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Are you doing everything you can to help your company succeed? Here's how to check.
Do you work for a commercial company? If so, you may be at least a little anxious about the frequent reports of company failures and the consequent impacts on the work in progress and on the staff.
Are there ways in which the risks of companies failing could be mitigated, so as to give greater chances of long-term success?
This is what Enterprise Risk Management (ERM) is all about. For successful implementation, it needs companies to have a single focus on risk at a senior level, and a culture where every member of staff is clear about his or her own responsibilities to identify and report risks.
Many companies believe that they already have a sufficiently good risk-management system in place. But is it true? If you wish to check this for your own company, ICE's short guide sets out a number of critical questions to ask.
If you’re not satisfied with the answers, it may be worth considering a move towards the introduction of a comprehensive ERM framework. Some organisational and cultural changes may be necessary, internal reporting systems may need to be strengthened, and a specialist in risk management might have to be recruited.
For the culture within the company to be a success, staff members need to work in the knowledge that they will not be blamed when things go wrong, although they will be held accountable for their actions or lack of action. They need to know that top management is relying upon them as its eyes and ears, and will welcome reports from them.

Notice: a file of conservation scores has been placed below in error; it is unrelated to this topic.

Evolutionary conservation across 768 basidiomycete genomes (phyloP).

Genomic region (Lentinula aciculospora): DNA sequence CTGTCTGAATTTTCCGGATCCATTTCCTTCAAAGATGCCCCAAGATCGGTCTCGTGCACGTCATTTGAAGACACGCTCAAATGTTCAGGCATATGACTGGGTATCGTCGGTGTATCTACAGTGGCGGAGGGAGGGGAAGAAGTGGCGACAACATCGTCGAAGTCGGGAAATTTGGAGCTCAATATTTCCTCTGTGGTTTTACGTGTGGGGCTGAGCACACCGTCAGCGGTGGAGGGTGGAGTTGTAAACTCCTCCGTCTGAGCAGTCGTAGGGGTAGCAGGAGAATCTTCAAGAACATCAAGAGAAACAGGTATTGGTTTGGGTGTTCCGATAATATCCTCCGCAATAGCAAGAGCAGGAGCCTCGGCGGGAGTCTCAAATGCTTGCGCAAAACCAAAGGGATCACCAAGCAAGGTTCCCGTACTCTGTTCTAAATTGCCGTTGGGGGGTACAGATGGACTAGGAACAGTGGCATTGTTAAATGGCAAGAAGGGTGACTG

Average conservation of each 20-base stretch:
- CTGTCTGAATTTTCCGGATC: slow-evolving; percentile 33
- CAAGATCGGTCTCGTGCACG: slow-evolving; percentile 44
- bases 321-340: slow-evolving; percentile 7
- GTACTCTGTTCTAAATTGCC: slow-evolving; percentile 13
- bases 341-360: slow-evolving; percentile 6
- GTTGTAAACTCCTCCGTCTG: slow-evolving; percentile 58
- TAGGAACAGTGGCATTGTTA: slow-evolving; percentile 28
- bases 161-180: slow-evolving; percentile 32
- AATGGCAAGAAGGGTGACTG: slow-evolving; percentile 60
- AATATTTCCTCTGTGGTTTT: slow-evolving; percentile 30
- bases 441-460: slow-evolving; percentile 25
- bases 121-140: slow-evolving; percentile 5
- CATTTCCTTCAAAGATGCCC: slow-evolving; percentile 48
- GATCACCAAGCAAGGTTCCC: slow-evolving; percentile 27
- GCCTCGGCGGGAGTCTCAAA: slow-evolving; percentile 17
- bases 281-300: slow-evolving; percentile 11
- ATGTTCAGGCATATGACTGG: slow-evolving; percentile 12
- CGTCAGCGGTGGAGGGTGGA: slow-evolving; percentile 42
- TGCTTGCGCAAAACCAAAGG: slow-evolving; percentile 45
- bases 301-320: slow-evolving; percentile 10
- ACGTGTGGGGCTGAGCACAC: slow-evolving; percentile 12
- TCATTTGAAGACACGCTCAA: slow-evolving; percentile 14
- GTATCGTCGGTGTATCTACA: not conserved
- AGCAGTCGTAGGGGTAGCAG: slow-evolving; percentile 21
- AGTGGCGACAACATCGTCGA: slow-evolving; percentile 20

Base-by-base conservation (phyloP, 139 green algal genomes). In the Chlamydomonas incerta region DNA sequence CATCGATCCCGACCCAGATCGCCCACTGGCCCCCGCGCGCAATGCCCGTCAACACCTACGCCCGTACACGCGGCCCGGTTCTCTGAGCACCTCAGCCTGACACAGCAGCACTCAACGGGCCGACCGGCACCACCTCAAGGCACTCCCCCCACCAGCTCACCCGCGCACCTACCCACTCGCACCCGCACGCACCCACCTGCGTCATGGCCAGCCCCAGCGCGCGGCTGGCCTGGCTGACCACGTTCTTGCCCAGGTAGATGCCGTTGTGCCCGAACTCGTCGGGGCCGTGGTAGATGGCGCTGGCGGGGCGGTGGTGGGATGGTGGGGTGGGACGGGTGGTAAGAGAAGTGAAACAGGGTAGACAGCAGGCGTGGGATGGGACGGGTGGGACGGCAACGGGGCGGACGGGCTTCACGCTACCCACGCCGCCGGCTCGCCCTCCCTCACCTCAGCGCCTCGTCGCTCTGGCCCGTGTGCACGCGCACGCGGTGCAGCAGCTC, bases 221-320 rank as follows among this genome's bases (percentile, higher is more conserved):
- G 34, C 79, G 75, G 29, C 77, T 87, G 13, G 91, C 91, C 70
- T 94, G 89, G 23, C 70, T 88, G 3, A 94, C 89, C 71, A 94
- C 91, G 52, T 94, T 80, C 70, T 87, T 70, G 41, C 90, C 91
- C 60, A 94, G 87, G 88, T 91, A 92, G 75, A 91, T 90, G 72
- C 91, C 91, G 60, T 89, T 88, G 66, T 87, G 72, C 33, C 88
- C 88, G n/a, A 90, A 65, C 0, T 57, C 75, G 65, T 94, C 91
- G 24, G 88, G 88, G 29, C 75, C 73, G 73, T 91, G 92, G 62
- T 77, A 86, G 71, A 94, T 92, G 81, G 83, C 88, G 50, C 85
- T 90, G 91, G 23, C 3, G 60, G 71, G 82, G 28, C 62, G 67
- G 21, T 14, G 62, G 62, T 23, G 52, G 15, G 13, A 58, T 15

Sometimes staff members are afraid to report problems because they might seem to be being critical of their own bosses, and training needs to tackle this issue head-on, so that bosses have the right attitude when such a report is made.
Staff also need to know that risk management is about the scope for variation of future outcomes and that this includes upward as well as downward variation, so suggestions from them about new opportunities will always be welcome, even if the suggestions prove impracticable.
Improving risk management in a business is a journey. The first step is to review existing practices. The next step is to decide whether there are desirable changes which could be made without a great deal of effort, to go part of the way towards full ERM. Once these changes have been made, consideration can be given to whether there is a need to go further.
If you’re a senior manager or board member, you probably already have a shrewd suspicion that a review of existing risk practices might be worthwhile.
If you’re working lower down the organisation, you’re probably well aware of risk issues in your own part of the business, and perhaps you might be able to discuss with a more senior colleague whether these issues could be reviewed in the context of the risks facing the business as a whole.
Whatever you decide to do, you may well be able to influence an improvement in your company’s chances of prospering, or even its chances of survival.
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